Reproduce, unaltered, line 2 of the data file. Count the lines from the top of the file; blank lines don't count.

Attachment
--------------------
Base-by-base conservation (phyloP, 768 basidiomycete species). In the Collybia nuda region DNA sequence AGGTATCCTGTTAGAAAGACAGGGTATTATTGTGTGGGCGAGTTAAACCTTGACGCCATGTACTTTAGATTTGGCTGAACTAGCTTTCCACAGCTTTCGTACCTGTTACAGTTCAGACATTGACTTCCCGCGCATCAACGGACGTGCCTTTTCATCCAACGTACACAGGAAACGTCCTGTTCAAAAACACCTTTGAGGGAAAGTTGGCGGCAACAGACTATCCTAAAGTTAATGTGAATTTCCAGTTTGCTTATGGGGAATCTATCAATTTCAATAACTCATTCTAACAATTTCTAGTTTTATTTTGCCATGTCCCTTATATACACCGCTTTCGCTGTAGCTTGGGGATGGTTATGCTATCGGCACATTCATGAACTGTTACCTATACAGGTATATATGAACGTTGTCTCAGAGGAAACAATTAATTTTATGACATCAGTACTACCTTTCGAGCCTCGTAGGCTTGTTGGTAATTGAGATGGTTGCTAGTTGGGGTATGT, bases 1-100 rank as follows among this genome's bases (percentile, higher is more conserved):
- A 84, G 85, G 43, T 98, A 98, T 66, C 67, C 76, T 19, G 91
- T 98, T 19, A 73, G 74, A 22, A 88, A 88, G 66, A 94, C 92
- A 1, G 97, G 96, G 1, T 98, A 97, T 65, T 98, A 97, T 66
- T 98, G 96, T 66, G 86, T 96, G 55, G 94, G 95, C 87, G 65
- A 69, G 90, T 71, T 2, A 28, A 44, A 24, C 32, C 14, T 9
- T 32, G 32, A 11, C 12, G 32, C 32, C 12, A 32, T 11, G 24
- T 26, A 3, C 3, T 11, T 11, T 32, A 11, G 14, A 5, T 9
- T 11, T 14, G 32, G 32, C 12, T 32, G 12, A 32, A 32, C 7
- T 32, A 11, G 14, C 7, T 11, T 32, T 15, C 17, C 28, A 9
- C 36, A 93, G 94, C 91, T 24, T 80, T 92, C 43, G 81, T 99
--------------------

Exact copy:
- A 84, G 85, G 43, T 98, A 98, T 66, C 67, C 76, T 19, G 91